What is a strength, anyway?


When we think about strengths, we generally have a vague idea about what a strength is. We tend to think of it as something that we’re really good at. This is definitely part of it, however, there’s a bit more to it.

Let’s start with a definition. This comes from Alex Linley, a world leading researcher on strengths:


A strength is a pre-existing capacity for a particular way of behaving, thinking, or feeling that is authentic and energising to the user, and enables optimal functioning, development and performance.

(Alex Linley, 2008)


The Curse of Mediocrity

Within our brain, we have the wiring for a particular way of being. We’re wired to be good at certain things. This being the case, it means that it’s not a matter of picking and choosing what we want as strengths.

Alex Linley talks about how people are expected to be good at many different things, which we’re simply not. Kids are expected to be good at all subjects, and workplaces focus on weaknesses in employees when it comes to performance reviews and call it opportunities for development.

He calls this the Curse of Mediocrity. Trying to be good at everything has us focusing on fixing weaknesses, which takes a lot of energy to do, and has us being mediocre across the board.

To break the Curse of Mediocrity means to take a strengths based approach. This way, we’re able to bring out the best in ourselves and our ability to excel.

Strengths and learned behaviours

Strengths exist within us to certain degrees, depending on whether we’ve had opportunities to develop them or not. We can have strengths that may be dormant, because we haven’t had the opportunity to use them.

We’re multifaceted beings. We have different things we come to experience in a life time. As we go through those different experiences, we call on different aspects of ourselves and therefore different strengths come into play. This is when we have the opportunity to develop that particular strength, or combination of strengths.

Then we may go to a different stage of life and find that we call on other strengths that perhaps we didn’t even know we had.

An indication that something may be a strength is the ability to pick something up really quickly when we’re learning.

This is because of the pre-existing capacity with the wiring in the brain to build on the pathways that are already there, rather than creating completely new ones. This is why we experience optimal development when we’re developing an inherent strength. We can still learn new things that are not our strengths and be really good at them.

The difference will be that rather than it being a strength, or ever becoming one, it will be a learned behaviour.

This is a key distinction.

The way to tell the difference between a strength and a learned behaviour is that an inherent strength is energising, and the learned behaviour is de-energising.

There are things we do that we’re really good at and get a buzz from, and there are things we do that we’re really good at and feel drained by.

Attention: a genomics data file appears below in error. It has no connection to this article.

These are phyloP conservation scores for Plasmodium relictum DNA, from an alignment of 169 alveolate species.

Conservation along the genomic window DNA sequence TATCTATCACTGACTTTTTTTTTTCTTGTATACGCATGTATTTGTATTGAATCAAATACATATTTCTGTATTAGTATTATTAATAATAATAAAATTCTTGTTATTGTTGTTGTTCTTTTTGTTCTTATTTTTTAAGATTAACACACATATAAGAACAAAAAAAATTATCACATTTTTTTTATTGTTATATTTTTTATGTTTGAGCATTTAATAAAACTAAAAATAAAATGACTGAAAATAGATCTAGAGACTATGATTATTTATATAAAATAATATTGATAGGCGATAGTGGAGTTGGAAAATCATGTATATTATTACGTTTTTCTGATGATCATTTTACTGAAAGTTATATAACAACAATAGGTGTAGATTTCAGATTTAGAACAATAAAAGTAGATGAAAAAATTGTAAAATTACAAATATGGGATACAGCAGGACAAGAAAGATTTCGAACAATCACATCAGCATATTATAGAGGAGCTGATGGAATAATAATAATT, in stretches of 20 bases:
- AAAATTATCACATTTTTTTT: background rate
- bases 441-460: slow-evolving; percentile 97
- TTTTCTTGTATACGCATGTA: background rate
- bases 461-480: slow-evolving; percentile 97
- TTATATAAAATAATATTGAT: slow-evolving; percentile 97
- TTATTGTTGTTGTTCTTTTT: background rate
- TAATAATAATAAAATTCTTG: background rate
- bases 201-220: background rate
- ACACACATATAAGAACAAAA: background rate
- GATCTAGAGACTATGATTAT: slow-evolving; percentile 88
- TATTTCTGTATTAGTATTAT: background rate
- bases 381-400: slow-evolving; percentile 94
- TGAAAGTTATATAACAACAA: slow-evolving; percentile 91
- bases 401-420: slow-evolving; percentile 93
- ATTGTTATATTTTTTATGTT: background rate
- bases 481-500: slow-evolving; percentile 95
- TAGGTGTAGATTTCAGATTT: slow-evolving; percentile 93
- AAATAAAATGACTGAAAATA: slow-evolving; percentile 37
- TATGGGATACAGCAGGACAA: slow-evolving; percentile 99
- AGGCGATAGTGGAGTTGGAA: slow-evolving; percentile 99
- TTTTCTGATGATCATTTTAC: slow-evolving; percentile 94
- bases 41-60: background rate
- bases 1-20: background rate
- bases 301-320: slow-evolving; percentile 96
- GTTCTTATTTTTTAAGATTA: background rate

This distinction was missing from strengths identification tools until recently when Alex Linley and his team developed the R2 Strengths Profiler. It specifically measures the energy component and is backed by a lot research, making it the most comprehensive tool currently available for assessing strengths.

Authenticity is energising

When we’re using our strengths, we feel like we’re being our true selves — what we’re doing is aligned with the way that we’re built. This alignment enables us to be energy-efficient and is also fulfilling, which in itself is a source of energy. It’s also why we function at our best and deliver our best performance.


When we are using our strengths, we are more authentic and energised, have higher levels of wellbeing and fulfilment, and are more likely to achieve our goals and deliver better performance.

Alex Linley, ‘Average to A+’


What about weaknesses?

With all this talk about strengths, you may be surprised to know that the R2 Strengths Profiler also addresses weaknesses.

Having a sole focus on strengths to the exclusion of weaknesses is not what this is about. Acknowledging the things we’re no good at is also important.

The question to ask is whether the weakness is an issue. Does it affect your ability to do your job or any other role in your life?

If it does, then how can you make the weakness irrelevant? A couple of ways we can do this is by calling on other strengths to compensate, or to team up with someone else who can be a complimentary partner.

Bringing balance back

Because the brain has evolved to notice the negatives, it has a negativity bias. At a certain point in our evolution, being vigilant about the negatives played a crucial role in keeping our ancestors alive. What that means for us now is that we notice negative things more than the positive.

This is true for noticing what’s negative about ourselves as well.

A strengths based approach addresses this imbalance of the negativity bias. This being the case, it’s exactly that — bringing balance. It’s not about focusing on strengths to the exclusion of weaknesses. And if we focus on weaknesses to the exclusion of our strengths, we miss the opportunity to develop our potential.

Our strengths are where our potential is.


If you’d like to know more about learning what your strengths are, please feel free to send an enquiry.